Some Western business leaders are moving into China without any clear knowledge of the many pitfalls they will encounter: the weak rule of law, forceful governmental intervention, a scarcity of managerial talent, the likelihood of counterfeiting, the fast paced business environment and surprisingly aggressive local competitors. This book uses case studies to both illuminate and examine these key managerial challenges. Each case focuses on a specific topic and is complemented with commentaries from professors and executives who have extensive front-line experience in China. The cases are the product of three-year research and are well-tested in MBA and executive courses.
The authors' philosophy is that readers can learn most effectively through the experience of others captured in real cases! The book includes a broad range of companies, such as Emerson, Eli Lily, General Motors, Peugeot, Carrefour, Daimler-Chrysler, Picanol. It also includes more personal experiences concerning the many challenges of expatriate-living in China , some of whom have started their own businesses.
The book provides concise but insightful analysis to help readers to get the most from the case studies. As a result, this book will help you get better prepared to face the varied challenges you will find in China. These cases complement the material presented in a previous work, China CEO: Voices of Experience from 20 International Business Leaders, also published by John Wiley & Sons.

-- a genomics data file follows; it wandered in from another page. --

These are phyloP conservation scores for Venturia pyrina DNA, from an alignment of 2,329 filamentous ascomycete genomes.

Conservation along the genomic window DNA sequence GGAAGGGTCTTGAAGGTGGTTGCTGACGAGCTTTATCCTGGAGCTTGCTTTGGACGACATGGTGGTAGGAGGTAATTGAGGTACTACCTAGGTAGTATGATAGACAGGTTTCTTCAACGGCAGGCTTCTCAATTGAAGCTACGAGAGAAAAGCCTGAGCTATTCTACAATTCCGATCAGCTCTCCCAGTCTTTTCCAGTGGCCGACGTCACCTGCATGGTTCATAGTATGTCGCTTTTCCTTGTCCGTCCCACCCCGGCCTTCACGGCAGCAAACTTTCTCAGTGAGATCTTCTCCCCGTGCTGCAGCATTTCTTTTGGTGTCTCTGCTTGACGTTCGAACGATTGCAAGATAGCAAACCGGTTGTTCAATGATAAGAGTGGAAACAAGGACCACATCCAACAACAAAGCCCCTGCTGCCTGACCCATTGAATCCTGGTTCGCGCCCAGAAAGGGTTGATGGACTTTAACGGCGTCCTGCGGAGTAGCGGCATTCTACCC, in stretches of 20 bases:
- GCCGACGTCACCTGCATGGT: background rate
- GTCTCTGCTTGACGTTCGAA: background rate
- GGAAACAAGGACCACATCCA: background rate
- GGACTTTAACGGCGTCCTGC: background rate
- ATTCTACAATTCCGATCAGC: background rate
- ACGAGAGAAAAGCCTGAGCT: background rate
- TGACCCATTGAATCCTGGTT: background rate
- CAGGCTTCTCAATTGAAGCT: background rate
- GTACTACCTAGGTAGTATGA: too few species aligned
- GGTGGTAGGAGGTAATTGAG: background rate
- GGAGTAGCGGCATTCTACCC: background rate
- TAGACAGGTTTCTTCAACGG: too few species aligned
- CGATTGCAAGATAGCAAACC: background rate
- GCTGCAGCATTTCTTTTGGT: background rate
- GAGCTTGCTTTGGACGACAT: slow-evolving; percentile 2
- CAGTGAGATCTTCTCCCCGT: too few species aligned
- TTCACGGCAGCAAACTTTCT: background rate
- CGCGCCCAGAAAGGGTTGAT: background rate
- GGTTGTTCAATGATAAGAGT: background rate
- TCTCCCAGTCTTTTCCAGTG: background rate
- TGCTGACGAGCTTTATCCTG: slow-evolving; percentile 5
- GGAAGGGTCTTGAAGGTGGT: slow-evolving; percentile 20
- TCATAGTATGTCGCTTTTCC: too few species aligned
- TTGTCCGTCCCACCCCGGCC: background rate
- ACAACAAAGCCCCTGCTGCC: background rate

Asian Academy of Management Journal of Accounting and Finance
Corporate social responsibility (CSR) as a common business practice has only recently established a foothold in developing countries. This is evidenced by a lack of literature in the area of CSR among these countries. In Malaysia, for instance, only a third of large businesses can be considered CSR active. The purpose of this paper is to determine if there is a link between CSR performance and financial performance among these large businesses. We compare the monthly average returns of a portfolio of CSR active companies (based on disclosure) against a portfolio of inactive CSR companies as well as against the market, represented by the Kuala Lumpur Stock Exchange Composite Index (KLSE-CI). Both risk unadjusted and risk adjusted returns were utilized in this study. In either case, we do not find strong statistical evidence to show that our CSR portfolio outperforms the market; neither does it beat the non-CSR portfolio. Nevertheless, based on the results obtained by similar studies in the US, UK and Australia, there is reason to believe that CSR active companies may outperform their counterparts when consumers, employees and other stakeholders increase the value they place on socially responsible activities of a firm. Our findings also imply that international investors looking for socially responsible companies in developing companies to invest in need not incur significant opportunity costs when carrying out their investment strategies. Given that developing countries like Malaysia feature strongly in international investment portfolios like the Morgan Stanley International Composite Index (MSCI), socially responsible investors could extend their portfolios internationally without compromising their rate of returns.
corporate social responsibility